Mortal Kombat 11 Review – Timey Wimey
Mortal Kombat 11 is here. You know what to expect. Ultraviolence, gore, B-movie goodness and great fighting mechanics. And that’s what you get and then some.
Mortal Kombat 11 is so feature packed that fans will be playing it for a long time to come. It’s been designed by NetherRealm as a live-service title and one that intends to keep people coming back for as long as possible.
Having just been released there’s talk of Mortal Kombat 11 putting up paywalls, blocking progress through difficulty and far too many in-game currencies. I’ve not found this to be the case and I think it’s largely due to my perception of the in-game systems.
It’s going to vary person to person, for me though, Mortal Kombat 11 has been designed to keep you playing, not paying.
Mortal Kombat 11 Review
There’s lots to talk about with Mortal Kombat 11, so let’s start with the story mode. Like Mortal Kombat X and both Injustice games before it, Mortal Kombat 11 features a dedicated, cinematic story mode.
As it should be, the narrative is cheesy, silly and absolutely perfect. It would be a shame to spoil it for you but the basic premise is that that the Titan Kronika, controller of time, wishes to undo the defeat of Shinnok and recreate a new world from scratch.
This obviously doesn’t go down too well with Raiden so they work to put a stop to Kronika’s plans. For the roughly 6-8 hour runtime, you’ll be playing as a rotating roster of Mortal Kombat 11’s heroes (and villains) and progressing the plot. Every so often you’re able to choose one character over another and eventually, you reach the climax and battle Kronika herself.
Mortal Kombat 11’s story mode is just great. It includes time-travel, alternate timelines, revenge, massive battles and more. You’re also able to select which difficulty you play at. I opted for Medium and in true Mortal Kombat fashion, the end boss punished me with an insane difficulty spike. Purists will want to go harder, but really, the story mode is for blasting through, enjoying and unlocking gear.
The production values on the story mode are sky high. NetherRealm has once again proved it’s the master of the cinematic fighting game as you make your way across Outworld, Earth and the Nether Realm. There’s only an ever so slight difference between the cinematic cutscenes and the gameplay and for the most part, the transitions between the two are seamless.
The voice cast is almost universally excellent too. Ronda Rousey as Sonya Blade is the exception. Her acting skills aren’t up to the challenge of even Mortal Kombat 11’s B-Grade cheesiness and her delivery almost always falls flat. Aside from her, the back and forth between characters is well done and the skill of the voice actors is on display as they make the diabolically bad dialogue work.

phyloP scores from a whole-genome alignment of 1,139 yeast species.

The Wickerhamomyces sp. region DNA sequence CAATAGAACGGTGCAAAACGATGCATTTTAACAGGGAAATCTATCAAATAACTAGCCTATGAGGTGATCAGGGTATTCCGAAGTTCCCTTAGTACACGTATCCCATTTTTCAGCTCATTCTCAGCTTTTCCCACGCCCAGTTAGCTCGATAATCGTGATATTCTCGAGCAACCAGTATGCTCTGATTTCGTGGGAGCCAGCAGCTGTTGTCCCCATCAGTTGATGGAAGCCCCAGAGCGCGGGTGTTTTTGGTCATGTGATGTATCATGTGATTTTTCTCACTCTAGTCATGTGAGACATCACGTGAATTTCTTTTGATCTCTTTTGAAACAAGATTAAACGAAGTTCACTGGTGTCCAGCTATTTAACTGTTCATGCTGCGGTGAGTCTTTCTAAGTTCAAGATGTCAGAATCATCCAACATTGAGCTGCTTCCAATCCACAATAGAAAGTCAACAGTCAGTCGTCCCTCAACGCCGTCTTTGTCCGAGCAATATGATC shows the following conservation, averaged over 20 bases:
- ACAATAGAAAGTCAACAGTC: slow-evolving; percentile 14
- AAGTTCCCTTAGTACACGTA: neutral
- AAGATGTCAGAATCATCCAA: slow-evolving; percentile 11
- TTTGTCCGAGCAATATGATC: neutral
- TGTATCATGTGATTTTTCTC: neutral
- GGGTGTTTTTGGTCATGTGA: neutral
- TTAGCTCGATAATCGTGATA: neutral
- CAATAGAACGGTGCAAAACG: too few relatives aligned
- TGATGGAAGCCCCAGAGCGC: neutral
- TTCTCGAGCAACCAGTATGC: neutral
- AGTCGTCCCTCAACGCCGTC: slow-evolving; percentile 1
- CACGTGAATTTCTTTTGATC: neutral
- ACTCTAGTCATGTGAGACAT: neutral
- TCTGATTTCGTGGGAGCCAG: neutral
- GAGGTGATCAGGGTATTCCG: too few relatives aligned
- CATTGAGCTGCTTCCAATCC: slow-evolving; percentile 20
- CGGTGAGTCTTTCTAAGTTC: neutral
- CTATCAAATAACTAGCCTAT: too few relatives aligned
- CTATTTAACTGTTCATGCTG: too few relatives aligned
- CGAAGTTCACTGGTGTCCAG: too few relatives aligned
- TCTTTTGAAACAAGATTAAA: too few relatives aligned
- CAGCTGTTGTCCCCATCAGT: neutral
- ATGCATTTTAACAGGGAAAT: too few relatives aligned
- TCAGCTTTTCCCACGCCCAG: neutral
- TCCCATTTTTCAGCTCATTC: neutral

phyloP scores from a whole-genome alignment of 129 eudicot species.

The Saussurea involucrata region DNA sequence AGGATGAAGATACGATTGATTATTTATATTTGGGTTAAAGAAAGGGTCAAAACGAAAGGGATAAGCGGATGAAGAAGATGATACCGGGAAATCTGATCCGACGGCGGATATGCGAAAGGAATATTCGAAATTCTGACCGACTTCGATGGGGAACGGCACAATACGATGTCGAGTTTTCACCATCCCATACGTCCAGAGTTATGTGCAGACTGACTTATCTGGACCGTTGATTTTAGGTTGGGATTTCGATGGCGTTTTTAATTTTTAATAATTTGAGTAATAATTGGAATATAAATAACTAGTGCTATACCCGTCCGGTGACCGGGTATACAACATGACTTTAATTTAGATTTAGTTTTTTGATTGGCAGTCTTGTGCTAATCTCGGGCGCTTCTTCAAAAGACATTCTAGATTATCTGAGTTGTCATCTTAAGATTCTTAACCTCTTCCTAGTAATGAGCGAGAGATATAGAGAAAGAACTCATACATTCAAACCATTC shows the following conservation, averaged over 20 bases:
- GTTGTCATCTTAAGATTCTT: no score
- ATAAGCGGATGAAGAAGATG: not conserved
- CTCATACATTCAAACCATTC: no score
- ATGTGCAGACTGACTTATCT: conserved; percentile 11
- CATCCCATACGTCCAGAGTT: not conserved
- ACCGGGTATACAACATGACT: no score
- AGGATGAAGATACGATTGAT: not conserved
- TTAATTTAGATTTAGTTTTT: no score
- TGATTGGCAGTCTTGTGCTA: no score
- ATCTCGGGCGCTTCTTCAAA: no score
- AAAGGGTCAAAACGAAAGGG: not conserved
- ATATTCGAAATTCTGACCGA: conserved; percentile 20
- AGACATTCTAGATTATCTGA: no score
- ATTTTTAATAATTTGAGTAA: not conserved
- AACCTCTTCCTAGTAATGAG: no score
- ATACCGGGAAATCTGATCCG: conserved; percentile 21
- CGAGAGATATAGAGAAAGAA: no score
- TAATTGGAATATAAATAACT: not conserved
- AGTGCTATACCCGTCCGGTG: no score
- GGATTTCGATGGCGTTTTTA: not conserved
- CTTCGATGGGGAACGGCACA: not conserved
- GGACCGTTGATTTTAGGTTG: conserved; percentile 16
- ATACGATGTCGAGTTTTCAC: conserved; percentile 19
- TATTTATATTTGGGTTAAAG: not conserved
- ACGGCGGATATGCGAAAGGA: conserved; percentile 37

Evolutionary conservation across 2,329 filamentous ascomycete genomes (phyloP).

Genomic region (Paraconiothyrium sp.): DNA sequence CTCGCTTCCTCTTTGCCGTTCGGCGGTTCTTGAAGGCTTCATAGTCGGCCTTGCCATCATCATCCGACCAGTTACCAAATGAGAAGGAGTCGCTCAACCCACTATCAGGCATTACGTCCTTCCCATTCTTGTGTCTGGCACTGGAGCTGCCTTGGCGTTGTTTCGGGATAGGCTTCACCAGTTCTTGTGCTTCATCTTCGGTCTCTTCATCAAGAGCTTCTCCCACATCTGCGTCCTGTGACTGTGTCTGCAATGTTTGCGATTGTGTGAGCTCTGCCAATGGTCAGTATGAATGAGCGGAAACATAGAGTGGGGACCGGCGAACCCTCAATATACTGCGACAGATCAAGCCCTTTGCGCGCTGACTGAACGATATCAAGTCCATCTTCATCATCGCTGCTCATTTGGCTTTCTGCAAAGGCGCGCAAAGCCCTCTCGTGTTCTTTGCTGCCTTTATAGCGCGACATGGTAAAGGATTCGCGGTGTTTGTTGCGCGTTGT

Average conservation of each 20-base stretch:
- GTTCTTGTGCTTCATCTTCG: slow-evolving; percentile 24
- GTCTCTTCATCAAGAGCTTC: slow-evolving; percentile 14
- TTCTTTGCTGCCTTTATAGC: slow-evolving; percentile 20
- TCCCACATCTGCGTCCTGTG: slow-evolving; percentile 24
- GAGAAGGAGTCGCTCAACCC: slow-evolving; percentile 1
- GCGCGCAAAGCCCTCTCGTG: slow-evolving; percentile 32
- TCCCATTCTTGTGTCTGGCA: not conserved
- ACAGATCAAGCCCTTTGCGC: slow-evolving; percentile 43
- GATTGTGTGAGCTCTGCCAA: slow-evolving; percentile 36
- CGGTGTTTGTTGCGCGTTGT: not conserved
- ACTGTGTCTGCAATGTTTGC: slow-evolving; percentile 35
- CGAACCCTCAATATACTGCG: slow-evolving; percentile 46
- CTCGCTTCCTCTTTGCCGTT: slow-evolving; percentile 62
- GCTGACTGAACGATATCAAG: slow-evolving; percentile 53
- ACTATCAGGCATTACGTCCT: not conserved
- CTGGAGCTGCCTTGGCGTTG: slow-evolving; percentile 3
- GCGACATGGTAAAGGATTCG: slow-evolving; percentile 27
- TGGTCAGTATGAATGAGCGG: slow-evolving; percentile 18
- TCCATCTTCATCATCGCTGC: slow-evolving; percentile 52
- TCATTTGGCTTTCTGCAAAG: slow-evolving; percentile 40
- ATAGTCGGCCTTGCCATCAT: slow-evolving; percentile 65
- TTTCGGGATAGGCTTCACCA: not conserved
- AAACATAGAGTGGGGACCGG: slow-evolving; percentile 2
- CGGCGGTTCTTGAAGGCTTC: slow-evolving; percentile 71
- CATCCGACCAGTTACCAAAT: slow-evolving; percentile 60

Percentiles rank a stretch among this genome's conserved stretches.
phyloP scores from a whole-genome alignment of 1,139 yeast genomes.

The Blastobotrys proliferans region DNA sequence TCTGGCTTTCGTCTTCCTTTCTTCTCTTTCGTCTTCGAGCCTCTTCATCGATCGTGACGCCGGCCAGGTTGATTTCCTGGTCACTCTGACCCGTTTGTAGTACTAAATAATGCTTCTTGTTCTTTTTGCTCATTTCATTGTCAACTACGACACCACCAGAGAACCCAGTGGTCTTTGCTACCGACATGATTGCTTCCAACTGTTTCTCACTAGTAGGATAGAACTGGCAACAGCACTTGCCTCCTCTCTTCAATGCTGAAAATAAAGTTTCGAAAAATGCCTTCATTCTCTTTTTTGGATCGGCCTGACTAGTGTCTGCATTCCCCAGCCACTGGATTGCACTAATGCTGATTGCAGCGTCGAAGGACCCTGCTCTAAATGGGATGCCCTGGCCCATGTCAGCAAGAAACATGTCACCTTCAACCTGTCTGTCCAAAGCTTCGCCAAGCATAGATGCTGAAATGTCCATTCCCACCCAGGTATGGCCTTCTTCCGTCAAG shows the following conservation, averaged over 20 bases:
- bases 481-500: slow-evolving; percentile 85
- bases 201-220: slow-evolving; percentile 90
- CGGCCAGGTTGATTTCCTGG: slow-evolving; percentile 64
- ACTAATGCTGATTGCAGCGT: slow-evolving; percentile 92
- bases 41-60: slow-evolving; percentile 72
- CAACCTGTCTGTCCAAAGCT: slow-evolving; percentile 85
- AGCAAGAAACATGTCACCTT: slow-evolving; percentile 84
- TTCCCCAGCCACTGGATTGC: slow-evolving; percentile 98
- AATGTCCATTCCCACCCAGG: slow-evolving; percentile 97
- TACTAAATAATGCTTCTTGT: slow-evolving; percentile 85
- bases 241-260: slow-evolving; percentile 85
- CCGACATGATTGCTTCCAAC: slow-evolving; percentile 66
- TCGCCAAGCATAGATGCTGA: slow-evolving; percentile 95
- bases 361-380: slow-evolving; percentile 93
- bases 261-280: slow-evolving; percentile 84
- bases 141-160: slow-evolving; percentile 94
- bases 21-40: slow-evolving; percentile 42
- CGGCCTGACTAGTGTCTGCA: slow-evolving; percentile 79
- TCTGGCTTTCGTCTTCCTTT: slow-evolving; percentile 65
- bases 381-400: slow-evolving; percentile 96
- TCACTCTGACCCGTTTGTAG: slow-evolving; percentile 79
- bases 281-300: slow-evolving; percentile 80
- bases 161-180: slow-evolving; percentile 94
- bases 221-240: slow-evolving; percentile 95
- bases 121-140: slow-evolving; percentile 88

Just like in Injustice 2, the facial animations of the characters are flawless and certainly helps to sell the story. Yes, it’s ridiculous and silly, but that’s the point and as it should be. Taking Mortal Kombat too seriously is a recipe for disappointment. Revel in the story and its trashiness and have some fun.
Once you’re done with the story, there’s an almost endless amount of content to play through. If you’re not confident in your Mortal Kombat skills you can head into the in-depth tutorials. There’s a basic set, advanced, strategy set and more. Basically, the tutorials in Mortal Kombat 11 will give you as much or as little help as you need. It’s actually a really useful system as often starting a brand-new game is daunting and a lot of them don’t provide enough of an introduction.
The advanced and strategy tutorials are another great addition as they teach players how to pull off kombos, use special moves and deal maximum damage while staying alive. The strategy tutorials teach you how to deal with the other characters in the game and give you strategies for how to win against a variety of playstyles.
Mortal Kombat 11 even includes character-specific tutorials to help you get a leg up when you want to try someone new or give your main a rest. Finally, the tutorial mode also includes a Fatality trainer to help you learn those gruesome finishers.
For those who love the ‘Klassic’ gameplay of Mortal Kombat, you can head into ‘Klassic’ Towers and run through a variety of difficulties. Here, you face off against enemy after enemy until you reach Kronika. Once she’s defeated, you unlock a character specific ending based on who you played as. It’s your standard fighter campaign mode and it’s another thing you can spend your time doing in Mortal Kombat 11.
Towers of Time
The other single-player mode is Towers of Time. This is Mortal Kombat 11’s version of Injustice 2’s Multiverse and is the mode that’s been copping the most flak.
Yes, the debuffs in this mode only apply to the player character and yes, some of the fights and Towers are incredibly difficult. However, I never once felt like I was being forced to pay for the content or to buy my way past these Towers. When you play any of the Towers, you can use Konsumables which provide you with a specific benefit. These are tied to a direction on the right stick and do things like refill your health, protect you from blood missiles, call in an ally and much, much more.